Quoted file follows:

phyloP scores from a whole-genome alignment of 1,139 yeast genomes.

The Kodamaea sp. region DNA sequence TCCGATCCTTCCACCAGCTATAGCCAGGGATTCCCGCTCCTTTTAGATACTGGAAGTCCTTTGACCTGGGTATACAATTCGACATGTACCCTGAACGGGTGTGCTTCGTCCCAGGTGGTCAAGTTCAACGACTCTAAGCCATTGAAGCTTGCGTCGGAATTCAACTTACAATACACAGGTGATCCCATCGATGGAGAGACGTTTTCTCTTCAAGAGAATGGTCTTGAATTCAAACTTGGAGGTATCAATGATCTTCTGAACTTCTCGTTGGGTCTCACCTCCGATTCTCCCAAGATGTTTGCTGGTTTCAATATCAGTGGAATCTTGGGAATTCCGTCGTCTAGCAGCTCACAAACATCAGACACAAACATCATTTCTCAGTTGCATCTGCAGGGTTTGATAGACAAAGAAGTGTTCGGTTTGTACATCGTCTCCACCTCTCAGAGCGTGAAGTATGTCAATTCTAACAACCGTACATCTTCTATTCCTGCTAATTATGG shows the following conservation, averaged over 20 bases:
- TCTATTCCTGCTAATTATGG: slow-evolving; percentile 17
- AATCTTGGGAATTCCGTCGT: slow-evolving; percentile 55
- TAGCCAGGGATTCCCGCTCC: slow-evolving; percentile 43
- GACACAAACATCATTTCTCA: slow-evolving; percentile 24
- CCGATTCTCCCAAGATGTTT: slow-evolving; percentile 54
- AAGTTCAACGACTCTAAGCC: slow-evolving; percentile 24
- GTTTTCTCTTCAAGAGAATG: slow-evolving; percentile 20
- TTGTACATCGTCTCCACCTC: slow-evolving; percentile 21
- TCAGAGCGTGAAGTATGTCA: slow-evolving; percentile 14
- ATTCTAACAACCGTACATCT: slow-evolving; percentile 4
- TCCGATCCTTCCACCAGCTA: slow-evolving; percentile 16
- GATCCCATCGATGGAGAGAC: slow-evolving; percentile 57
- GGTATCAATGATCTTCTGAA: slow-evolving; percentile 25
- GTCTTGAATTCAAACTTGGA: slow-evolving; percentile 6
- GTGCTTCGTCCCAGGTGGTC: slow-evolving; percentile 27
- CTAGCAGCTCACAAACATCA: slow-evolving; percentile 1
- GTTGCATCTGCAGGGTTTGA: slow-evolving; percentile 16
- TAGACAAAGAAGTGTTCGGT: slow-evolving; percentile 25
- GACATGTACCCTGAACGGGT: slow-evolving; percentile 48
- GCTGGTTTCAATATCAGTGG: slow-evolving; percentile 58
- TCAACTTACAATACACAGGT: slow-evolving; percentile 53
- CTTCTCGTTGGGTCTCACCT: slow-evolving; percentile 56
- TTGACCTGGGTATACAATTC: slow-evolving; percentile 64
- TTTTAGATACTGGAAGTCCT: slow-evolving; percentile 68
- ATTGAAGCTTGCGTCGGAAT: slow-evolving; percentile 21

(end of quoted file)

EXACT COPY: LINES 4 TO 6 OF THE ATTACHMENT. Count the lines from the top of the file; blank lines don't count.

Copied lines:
- AATCTTGGGAATTCCGTCGT: slow-evolving; percentile 55
- TAGCCAGGGATTCCCGCTCC: slow-evolving; percentile 43
- GACACAAACATCATTTCTCA: slow-evolving; percentile 24